- Case study
- Mar 5 2014
“Since we started diversifying our hiring process, I have seen positive customer experiences throughout our Walmart and Sam’s Club retail locations and offices,” says Sharon Orlopp, Global Chief Diversity Officer and Senior Vice President Corporate People. “Our employees help to create an awareness among our consumers about capabilities.”
Additionally, as the number of people with disabilities continues to grow worldwide, many customers are either disabled themselves, or have a friend or family member who lives with a disability. “It touches on a common humanity that we all share,” says Orlopp.
When management installed the UBIDUO system in some Sam’s Club locations, they intended to use the technology to improve communication between managers and deaf employees. The device allows two people to communicate instantaneously via typing. Once the system was installed, management noticed that customers, too, were using the equipment to communicate. As many hard-of-hearing customers tend to turn off their hearing aids upon entering crowded areas, this device proved to be a useful communication tool. Autistic customers also began to use the UBIDUO system to communicate their needs to employees.
Likewise, employees and managers who learned sign language to communicate with their deaf colleagues were also able to communicate with deaf or hard-of-hearing customers.
Whether a customer benefit emerges by happenstance or is the result of a calculated effort, a recent survey revealed that 98% of customers were “satisfied” or “very satisfied” with the service they received from employees with disabilities. It is perhaps in part due to this quality of service that 87% of customers actually prefer to conduct business with companies that hire workers who are disabled.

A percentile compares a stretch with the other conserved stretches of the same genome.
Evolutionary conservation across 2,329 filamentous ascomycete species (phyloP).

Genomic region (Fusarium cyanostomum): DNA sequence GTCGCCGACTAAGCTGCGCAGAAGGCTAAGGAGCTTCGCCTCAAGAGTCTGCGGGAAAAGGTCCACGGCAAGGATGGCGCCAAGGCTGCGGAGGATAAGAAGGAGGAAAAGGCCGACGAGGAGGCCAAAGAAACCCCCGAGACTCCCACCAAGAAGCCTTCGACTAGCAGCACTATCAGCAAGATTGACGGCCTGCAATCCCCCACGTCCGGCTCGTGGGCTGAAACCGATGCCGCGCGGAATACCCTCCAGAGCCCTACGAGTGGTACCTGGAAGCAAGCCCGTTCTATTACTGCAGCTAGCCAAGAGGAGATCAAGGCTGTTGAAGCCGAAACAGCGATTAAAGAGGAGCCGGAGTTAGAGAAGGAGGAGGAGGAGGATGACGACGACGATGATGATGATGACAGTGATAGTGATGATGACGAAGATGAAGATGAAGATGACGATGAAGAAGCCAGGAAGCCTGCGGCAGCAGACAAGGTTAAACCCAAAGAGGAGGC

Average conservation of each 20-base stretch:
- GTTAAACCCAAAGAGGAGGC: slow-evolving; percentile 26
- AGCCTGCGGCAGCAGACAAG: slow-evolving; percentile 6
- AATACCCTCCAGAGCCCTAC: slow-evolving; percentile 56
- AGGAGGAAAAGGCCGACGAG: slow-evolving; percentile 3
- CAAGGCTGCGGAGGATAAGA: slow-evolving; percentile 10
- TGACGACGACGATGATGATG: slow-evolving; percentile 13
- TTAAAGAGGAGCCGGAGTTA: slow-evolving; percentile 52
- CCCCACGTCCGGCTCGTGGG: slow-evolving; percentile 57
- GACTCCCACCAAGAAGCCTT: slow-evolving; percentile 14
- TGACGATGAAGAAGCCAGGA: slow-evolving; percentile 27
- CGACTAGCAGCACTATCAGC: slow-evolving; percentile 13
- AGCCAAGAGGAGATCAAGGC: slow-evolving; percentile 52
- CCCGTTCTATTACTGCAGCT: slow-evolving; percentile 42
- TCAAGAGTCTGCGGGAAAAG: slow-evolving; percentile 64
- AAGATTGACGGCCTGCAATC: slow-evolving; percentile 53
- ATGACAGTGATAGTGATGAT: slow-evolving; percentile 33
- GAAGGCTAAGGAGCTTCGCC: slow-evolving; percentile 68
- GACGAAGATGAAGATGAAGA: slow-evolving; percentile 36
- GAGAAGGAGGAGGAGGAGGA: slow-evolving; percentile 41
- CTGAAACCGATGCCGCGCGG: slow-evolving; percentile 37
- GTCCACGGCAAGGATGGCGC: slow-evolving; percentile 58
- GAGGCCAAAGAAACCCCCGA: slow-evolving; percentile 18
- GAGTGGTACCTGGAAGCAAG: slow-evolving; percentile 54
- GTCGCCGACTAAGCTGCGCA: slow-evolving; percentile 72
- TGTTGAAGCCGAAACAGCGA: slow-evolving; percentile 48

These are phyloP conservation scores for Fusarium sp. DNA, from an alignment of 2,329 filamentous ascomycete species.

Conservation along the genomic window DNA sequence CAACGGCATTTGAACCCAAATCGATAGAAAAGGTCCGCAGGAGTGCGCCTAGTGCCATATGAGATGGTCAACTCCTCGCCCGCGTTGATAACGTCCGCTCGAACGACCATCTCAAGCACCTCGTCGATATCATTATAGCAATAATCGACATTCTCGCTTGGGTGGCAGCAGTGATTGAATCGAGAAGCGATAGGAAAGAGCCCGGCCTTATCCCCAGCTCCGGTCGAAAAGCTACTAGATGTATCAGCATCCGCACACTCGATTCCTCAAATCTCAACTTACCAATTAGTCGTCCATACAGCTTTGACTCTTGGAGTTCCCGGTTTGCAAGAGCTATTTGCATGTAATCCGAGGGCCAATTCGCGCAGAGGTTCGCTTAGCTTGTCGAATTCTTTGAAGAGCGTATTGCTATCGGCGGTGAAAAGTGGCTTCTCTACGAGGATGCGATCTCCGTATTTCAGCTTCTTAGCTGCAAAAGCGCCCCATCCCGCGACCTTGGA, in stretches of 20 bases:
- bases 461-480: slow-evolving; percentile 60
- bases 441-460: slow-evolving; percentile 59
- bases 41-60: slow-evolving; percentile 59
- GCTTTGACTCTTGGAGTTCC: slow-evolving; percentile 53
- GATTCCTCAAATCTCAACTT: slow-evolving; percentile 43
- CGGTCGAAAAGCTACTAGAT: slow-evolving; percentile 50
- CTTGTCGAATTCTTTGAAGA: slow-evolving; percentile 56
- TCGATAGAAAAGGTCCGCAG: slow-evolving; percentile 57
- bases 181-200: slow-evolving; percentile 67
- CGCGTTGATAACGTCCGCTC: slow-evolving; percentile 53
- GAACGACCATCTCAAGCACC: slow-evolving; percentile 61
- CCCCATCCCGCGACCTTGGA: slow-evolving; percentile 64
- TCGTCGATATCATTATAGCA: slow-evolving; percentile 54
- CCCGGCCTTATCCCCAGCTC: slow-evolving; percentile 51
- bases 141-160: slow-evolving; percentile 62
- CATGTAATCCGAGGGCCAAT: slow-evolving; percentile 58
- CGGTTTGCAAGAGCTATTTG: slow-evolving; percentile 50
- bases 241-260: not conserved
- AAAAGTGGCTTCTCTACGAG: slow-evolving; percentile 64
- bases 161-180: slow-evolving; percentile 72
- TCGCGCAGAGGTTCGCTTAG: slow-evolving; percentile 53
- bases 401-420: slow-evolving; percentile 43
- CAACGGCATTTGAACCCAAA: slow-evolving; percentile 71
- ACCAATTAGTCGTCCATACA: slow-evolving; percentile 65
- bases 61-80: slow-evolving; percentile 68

People who tend to be against or afraid of hiring employees with disabilities are generally just not familiar with the process, says Orlopp. “I would tell them to give every person a chance, see what the experience is like rather than starting off with an assumption.”
In an effort to raise awareness as well as help staff members grow in their careers, Sam’s Club holds a day of job shadowing every October. People in the community with disabilities are invited to job shadow someone at Sam’s Club in the Home Office or in the field in all Sam’s Club locations.
“Over the past several years working with employees with disabilities, my experience has been overwhelmingly positive,” says Orlopp. As the current unemployment rate among people with disabilities stands ten times greater than the national US unemployment rate, she finds that employees with disabilities are incredibly loyal and great performers.
With a strong work ethic and positive feedback from customers, it is not surprising that, 100% of managers with experience supervising employees with disabilities said they would “likely” to “very likely” recommend hiring workers with disabilities. Furthermore their great appreciation for their jobs and incredible level performance, often leads to promotions.
Can design contribute in a tangible way to creating a healing environment? Absolutely. Design in healthcare has the power to impact many people when they are at their most vulnerable, so it is important to think through the entire process of reducing stress and ensuring that the experience, whatever the pathology or condition, is as pleasant as possible for everyone involved. A healing environment is about much more than the design of a physical place. In fact, with the engagement of outreac...
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